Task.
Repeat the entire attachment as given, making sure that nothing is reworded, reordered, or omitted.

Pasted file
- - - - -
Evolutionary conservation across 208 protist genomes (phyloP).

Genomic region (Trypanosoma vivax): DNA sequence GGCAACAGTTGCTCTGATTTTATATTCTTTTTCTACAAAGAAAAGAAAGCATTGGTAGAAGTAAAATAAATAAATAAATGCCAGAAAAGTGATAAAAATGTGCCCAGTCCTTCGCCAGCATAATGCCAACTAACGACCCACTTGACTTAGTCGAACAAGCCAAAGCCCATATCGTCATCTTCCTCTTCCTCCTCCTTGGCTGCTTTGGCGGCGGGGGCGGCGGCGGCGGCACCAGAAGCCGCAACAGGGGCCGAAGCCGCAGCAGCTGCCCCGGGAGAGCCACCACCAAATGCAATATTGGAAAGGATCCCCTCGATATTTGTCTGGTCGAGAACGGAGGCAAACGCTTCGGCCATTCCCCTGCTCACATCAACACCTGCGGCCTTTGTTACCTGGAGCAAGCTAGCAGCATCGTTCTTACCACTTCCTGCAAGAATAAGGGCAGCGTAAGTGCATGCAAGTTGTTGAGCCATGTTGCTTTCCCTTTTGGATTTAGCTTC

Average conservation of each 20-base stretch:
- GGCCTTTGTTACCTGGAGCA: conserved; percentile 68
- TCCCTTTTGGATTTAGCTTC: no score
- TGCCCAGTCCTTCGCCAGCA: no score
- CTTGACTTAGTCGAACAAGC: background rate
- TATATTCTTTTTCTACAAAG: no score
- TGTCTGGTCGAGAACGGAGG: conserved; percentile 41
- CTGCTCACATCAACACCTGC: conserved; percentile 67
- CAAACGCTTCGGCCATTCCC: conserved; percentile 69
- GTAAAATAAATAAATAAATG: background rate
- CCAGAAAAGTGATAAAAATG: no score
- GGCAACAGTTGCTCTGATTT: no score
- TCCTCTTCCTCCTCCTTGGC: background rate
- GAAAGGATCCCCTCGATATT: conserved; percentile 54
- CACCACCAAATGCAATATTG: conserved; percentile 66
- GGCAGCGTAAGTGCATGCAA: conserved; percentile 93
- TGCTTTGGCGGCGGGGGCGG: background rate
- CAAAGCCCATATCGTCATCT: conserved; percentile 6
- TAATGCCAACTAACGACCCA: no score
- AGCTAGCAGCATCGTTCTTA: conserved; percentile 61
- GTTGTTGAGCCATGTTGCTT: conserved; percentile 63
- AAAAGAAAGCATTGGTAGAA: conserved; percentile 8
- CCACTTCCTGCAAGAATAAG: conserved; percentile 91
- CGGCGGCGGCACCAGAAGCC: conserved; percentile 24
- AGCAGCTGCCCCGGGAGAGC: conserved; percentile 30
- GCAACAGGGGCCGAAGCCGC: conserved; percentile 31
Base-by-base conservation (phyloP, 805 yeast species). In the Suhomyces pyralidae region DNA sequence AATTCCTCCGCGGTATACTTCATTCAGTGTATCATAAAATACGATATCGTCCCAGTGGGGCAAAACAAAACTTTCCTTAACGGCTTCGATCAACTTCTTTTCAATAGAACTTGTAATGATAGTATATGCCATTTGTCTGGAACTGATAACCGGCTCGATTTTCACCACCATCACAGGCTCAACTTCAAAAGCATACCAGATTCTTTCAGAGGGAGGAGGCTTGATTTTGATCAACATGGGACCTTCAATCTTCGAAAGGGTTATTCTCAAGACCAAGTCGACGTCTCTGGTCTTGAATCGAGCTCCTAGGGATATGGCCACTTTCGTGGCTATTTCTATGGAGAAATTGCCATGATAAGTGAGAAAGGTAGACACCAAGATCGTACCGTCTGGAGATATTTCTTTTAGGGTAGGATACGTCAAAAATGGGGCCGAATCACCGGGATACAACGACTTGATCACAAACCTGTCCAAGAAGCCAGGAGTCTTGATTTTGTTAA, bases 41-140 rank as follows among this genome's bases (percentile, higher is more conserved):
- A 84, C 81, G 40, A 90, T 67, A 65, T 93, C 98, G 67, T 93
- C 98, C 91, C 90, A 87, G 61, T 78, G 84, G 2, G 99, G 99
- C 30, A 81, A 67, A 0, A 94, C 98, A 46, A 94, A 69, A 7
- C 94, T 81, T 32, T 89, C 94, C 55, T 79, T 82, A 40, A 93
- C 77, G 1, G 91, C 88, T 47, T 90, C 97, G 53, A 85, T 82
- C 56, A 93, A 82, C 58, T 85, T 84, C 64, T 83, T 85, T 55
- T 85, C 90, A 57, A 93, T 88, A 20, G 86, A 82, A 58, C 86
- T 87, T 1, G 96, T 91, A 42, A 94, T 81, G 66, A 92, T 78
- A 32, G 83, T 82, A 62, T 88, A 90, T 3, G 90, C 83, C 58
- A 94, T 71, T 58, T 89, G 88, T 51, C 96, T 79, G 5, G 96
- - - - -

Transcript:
Evolutionary conservation across 208 protist genomes (phyloP).

Genomic region (Trypanosoma vivax): DNA sequence GGCAACAGTTGCTCTGATTTTATATTCTTTTTCTACAAAGAAAAGAAAGCATTGGTAGAAGTAAAATAAATAAATAAATGCCAGAAAAGTGATAAAAATGTGCCCAGTCCTTCGCCAGCATAATGCCAACTAACGACCCACTTGACTTAGTCGAACAAGCCAAAGCCCATATCGTCATCTTCCTCTTCCTCCTCCTTGGCTGCTTTGGCGGCGGGGGCGGCGGCGGCGGCACCAGAAGCCGCAACAGGGGCCGAAGCCGCAGCAGCTGCCCCGGGAGAGCCACCACCAAATGCAATATTGGAAAGGATCCCCTCGATATTTGTCTGGTCGAGAACGGAGGCAAACGCTTCGGCCATTCCCCTGCTCACATCAACACCTGCGGCCTTTGTTACCTGGAGCAAGCTAGCAGCATCGTTCTTACCACTTCCTGCAAGAATAAGGGCAGCGTAAGTGCATGCAAGTTGTTGAGCCATGTTGCTTTCCCTTTTGGATTTAGCTTC

Average conservation of each 20-base stretch:
- GGCCTTTGTTACCTGGAGCA: conserved; percentile 68
- TCCCTTTTGGATTTAGCTTC: no score
- TGCCCAGTCCTTCGCCAGCA: no score
- CTTGACTTAGTCGAACAAGC: background rate
- TATATTCTTTTTCTACAAAG: no score
- TGTCTGGTCGAGAACGGAGG: conserved; percentile 41
- CTGCTCACATCAACACCTGC: conserved; percentile 67
- CAAACGCTTCGGCCATTCCC: conserved; percentile 69
- GTAAAATAAATAAATAAATG: background rate
- CCAGAAAAGTGATAAAAATG: no score
- GGCAACAGTTGCTCTGATTT: no score
- TCCTCTTCCTCCTCCTTGGC: background rate
- GAAAGGATCCCCTCGATATT: conserved; percentile 54
- CACCACCAAATGCAATATTG: conserved; percentile 66
- GGCAGCGTAAGTGCATGCAA: conserved; percentile 93
- TGCTTTGGCGGCGGGGGCGG: background rate
- CAAAGCCCATATCGTCATCT: conserved; percentile 6
- TAATGCCAACTAACGACCCA: no score
- AGCTAGCAGCATCGTTCTTA: conserved; percentile 61
- GTTGTTGAGCCATGTTGCTT: conserved; percentile 63
- AAAAGAAAGCATTGGTAGAA: conserved; percentile 8
- CCACTTCCTGCAAGAATAAG: conserved; percentile 91
- CGGCGGCGGCACCAGAAGCC: conserved; percentile 24
- AGCAGCTGCCCCGGGAGAGC: conserved; percentile 30
- GCAACAGGGGCCGAAGCCGC: conserved; percentile 31
Base-by-base conservation (phyloP, 805 yeast species). In the Suhomyces pyralidae region DNA sequence AATTCCTCCGCGGTATACTTCATTCAGTGTATCATAAAATACGATATCGTCCCAGTGGGGCAAAACAAAACTTTCCTTAACGGCTTCGATCAACTTCTTTTCAATAGAACTTGTAATGATAGTATATGCCATTTGTCTGGAACTGATAACCGGCTCGATTTTCACCACCATCACAGGCTCAACTTCAAAAGCATACCAGATTCTTTCAGAGGGAGGAGGCTTGATTTTGATCAACATGGGACCTTCAATCTTCGAAAGGGTTATTCTCAAGACCAAGTCGACGTCTCTGGTCTTGAATCGAGCTCCTAGGGATATGGCCACTTTCGTGGCTATTTCTATGGAGAAATTGCCATGATAAGTGAGAAAGGTAGACACCAAGATCGTACCGTCTGGAGATATTTCTTTTAGGGTAGGATACGTCAAAAATGGGGCCGAATCACCGGGATACAACGACTTGATCACAAACCTGTCCAAGAAGCCAGGAGTCTTGATTTTGTTAA, bases 41-140 rank as follows among this genome's bases (percentile, higher is more conserved):
- A 84, C 81, G 40, A 90, T 67, A 65, T 93, C 98, G 67, T 93
- C 98, C 91, C 90, A 87, G 61, T 78, G 84, G 2, G 99, G 99
- C 30, A 81, A 67, A 0, A 94, C 98, A 46, A 94, A 69, A 7
- C 94, T 81, T 32, T 89, C 94, C 55, T 79, T 82, A 40, A 93
- C 77, G 1, G 91, C 88, T 47, T 90, C 97, G 53, A 85, T 82
- C 56, A 93, A 82, C 58, T 85, T 84, C 64, T 83, T 85, T 55
- T 85, C 90, A 57, A 93, T 88, A 20, G 86, A 82, A 58, C 86
- T 87, T 1, G 96, T 91, A 42, A 94, T 81, G 66, A 92, T 78
- A 32, G 83, T 82, A 62, T 88, A 90, T 3, G 90, C 83, C 58
- A 94, T 71, T 58, T 89, G 88, T 51, C 96, T 79, G 5, G 96